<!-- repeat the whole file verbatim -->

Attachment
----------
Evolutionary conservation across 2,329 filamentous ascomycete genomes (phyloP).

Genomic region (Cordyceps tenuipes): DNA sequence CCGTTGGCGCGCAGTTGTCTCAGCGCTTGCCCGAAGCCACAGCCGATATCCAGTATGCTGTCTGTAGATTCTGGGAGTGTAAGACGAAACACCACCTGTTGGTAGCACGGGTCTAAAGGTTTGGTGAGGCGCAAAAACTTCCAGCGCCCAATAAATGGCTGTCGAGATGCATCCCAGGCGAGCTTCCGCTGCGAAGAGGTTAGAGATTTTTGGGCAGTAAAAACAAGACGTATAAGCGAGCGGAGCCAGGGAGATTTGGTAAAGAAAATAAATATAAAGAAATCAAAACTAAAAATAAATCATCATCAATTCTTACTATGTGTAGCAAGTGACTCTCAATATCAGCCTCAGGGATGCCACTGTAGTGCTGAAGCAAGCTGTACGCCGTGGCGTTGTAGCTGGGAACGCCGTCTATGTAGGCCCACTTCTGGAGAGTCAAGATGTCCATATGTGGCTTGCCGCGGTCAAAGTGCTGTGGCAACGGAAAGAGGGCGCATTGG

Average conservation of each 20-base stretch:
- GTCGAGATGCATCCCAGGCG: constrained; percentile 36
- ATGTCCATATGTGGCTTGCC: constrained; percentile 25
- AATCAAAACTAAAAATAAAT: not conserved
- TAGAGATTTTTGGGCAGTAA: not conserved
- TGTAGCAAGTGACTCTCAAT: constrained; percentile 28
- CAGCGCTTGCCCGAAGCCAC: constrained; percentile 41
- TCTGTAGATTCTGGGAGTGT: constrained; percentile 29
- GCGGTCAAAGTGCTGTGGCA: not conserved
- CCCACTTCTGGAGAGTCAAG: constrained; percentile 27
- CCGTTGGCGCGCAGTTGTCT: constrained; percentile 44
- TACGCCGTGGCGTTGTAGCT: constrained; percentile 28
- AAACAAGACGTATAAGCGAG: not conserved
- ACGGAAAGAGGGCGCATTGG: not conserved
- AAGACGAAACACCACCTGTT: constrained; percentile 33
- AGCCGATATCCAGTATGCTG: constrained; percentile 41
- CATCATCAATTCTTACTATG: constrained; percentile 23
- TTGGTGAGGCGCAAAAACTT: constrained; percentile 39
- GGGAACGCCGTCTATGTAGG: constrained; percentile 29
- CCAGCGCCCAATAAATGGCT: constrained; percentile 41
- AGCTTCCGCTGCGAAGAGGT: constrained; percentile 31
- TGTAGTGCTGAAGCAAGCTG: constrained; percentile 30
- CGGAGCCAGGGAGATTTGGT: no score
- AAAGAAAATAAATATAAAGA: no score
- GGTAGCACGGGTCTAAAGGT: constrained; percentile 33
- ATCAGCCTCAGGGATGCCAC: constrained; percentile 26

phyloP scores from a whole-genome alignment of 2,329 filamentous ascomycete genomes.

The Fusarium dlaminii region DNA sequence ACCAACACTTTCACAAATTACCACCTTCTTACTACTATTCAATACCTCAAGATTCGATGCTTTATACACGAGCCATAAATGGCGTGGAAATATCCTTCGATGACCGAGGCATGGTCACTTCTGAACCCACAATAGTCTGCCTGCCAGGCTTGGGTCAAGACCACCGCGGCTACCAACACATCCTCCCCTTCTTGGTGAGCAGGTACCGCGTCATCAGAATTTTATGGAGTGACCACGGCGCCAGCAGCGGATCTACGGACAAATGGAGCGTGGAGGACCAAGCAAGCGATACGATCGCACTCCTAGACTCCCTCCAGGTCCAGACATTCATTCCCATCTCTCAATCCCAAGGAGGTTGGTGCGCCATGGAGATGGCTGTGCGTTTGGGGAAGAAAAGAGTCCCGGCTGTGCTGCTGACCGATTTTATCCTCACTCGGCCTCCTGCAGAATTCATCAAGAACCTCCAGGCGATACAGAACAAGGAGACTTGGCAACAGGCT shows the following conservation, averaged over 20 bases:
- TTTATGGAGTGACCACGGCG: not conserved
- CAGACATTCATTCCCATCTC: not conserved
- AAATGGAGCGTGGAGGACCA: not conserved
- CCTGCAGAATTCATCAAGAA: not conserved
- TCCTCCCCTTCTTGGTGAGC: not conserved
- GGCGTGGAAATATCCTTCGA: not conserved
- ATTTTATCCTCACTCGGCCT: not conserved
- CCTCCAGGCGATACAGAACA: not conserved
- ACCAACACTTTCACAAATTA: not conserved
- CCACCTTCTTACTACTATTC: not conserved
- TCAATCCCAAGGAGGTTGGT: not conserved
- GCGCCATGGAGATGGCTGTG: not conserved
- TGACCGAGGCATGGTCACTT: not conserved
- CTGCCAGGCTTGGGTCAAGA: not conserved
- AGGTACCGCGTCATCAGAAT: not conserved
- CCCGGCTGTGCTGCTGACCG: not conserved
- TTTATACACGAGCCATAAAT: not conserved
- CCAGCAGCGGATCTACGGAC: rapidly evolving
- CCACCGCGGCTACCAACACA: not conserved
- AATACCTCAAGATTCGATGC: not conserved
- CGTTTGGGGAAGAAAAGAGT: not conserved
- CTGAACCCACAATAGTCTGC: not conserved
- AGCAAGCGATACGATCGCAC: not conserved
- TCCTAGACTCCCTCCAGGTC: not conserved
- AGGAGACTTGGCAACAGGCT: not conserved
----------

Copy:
Evolutionary conservation across 2,329 filamentous ascomycete genomes (phyloP).

Genomic region (Cordyceps tenuipes): DNA sequence CCGTTGGCGCGCAGTTGTCTCAGCGCTTGCCCGAAGCCACAGCCGATATCCAGTATGCTGTCTGTAGATTCTGGGAGTGTAAGACGAAACACCACCTGTTGGTAGCACGGGTCTAAAGGTTTGGTGAGGCGCAAAAACTTCCAGCGCCCAATAAATGGCTGTCGAGATGCATCCCAGGCGAGCTTCCGCTGCGAAGAGGTTAGAGATTTTTGGGCAGTAAAAACAAGACGTATAAGCGAGCGGAGCCAGGGAGATTTGGTAAAGAAAATAAATATAAAGAAATCAAAACTAAAAATAAATCATCATCAATTCTTACTATGTGTAGCAAGTGACTCTCAATATCAGCCTCAGGGATGCCACTGTAGTGCTGAAGCAAGCTGTACGCCGTGGCGTTGTAGCTGGGAACGCCGTCTATGTAGGCCCACTTCTGGAGAGTCAAGATGTCCATATGTGGCTTGCCGCGGTCAAAGTGCTGTGGCAACGGAAAGAGGGCGCATTGG

Average conservation of each 20-base stretch:
- GTCGAGATGCATCCCAGGCG: constrained; percentile 36
- ATGTCCATATGTGGCTTGCC: constrained; percentile 25
- AATCAAAACTAAAAATAAAT: not conserved
- TAGAGATTTTTGGGCAGTAA: not conserved
- TGTAGCAAGTGACTCTCAAT: constrained; percentile 28
- CAGCGCTTGCCCGAAGCCAC: constrained; percentile 41
- TCTGTAGATTCTGGGAGTGT: constrained; percentile 29
- GCGGTCAAAGTGCTGTGGCA: not conserved
- CCCACTTCTGGAGAGTCAAG: constrained; percentile 27
- CCGTTGGCGCGCAGTTGTCT: constrained; percentile 44
- TACGCCGTGGCGTTGTAGCT: constrained; percentile 28
- AAACAAGACGTATAAGCGAG: not conserved
- ACGGAAAGAGGGCGCATTGG: not conserved
- AAGACGAAACACCACCTGTT: constrained; percentile 33
- AGCCGATATCCAGTATGCTG: constrained; percentile 41
- CATCATCAATTCTTACTATG: constrained; percentile 23
- TTGGTGAGGCGCAAAAACTT: constrained; percentile 39
- GGGAACGCCGTCTATGTAGG: constrained; percentile 29
- CCAGCGCCCAATAAATGGCT: constrained; percentile 41
- AGCTTCCGCTGCGAAGAGGT: constrained; percentile 31
- TGTAGTGCTGAAGCAAGCTG: constrained; percentile 30
- CGGAGCCAGGGAGATTTGGT: no score
- AAAGAAAATAAATATAAAGA: no score
- GGTAGCACGGGTCTAAAGGT: constrained; percentile 33
- ATCAGCCTCAGGGATGCCAC: constrained; percentile 26

phyloP scores from a whole-genome alignment of 2,329 filamentous ascomycete genomes.

The Fusarium dlaminii region DNA sequence ACCAACACTTTCACAAATTACCACCTTCTTACTACTATTCAATACCTCAAGATTCGATGCTTTATACACGAGCCATAAATGGCGTGGAAATATCCTTCGATGACCGAGGCATGGTCACTTCTGAACCCACAATAGTCTGCCTGCCAGGCTTGGGTCAAGACCACCGCGGCTACCAACACATCCTCCCCTTCTTGGTGAGCAGGTACCGCGTCATCAGAATTTTATGGAGTGACCACGGCGCCAGCAGCGGATCTACGGACAAATGGAGCGTGGAGGACCAAGCAAGCGATACGATCGCACTCCTAGACTCCCTCCAGGTCCAGACATTCATTCCCATCTCTCAATCCCAAGGAGGTTGGTGCGCCATGGAGATGGCTGTGCGTTTGGGGAAGAAAAGAGTCCCGGCTGTGCTGCTGACCGATTTTATCCTCACTCGGCCTCCTGCAGAATTCATCAAGAACCTCCAGGCGATACAGAACAAGGAGACTTGGCAACAGGCT shows the following conservation, averaged over 20 bases:
- TTTATGGAGTGACCACGGCG: not conserved
- CAGACATTCATTCCCATCTC: not conserved
- AAATGGAGCGTGGAGGACCA: not conserved
- CCTGCAGAATTCATCAAGAA: not conserved
- TCCTCCCCTTCTTGGTGAGC: not conserved
- GGCGTGGAAATATCCTTCGA: not conserved
- ATTTTATCCTCACTCGGCCT: not conserved
- CCTCCAGGCGATACAGAACA: not conserved
- ACCAACACTTTCACAAATTA: not conserved
- CCACCTTCTTACTACTATTC: not conserved
- TCAATCCCAAGGAGGTTGGT: not conserved
- GCGCCATGGAGATGGCTGTG: not conserved
- TGACCGAGGCATGGTCACTT: not conserved
- CTGCCAGGCTTGGGTCAAGA: not conserved
- AGGTACCGCGTCATCAGAAT: not conserved
- CCCGGCTGTGCTGCTGACCG: not conserved
- TTTATACACGAGCCATAAAT: not conserved
- CCAGCAGCGGATCTACGGAC: rapidly evolving
- CCACCGCGGCTACCAACACA: not conserved
- AATACCTCAAGATTCGATGC: not conserved
- CGTTTGGGGAAGAAAAGAGT: not conserved
- CTGAACCCACAATAGTCTGC: not conserved
- AGCAAGCGATACGATCGCAC: not conserved
- TCCTAGACTCCCTCCAGGTC: not conserved
- AGGAGACTTGGCAACAGGCT: not conserved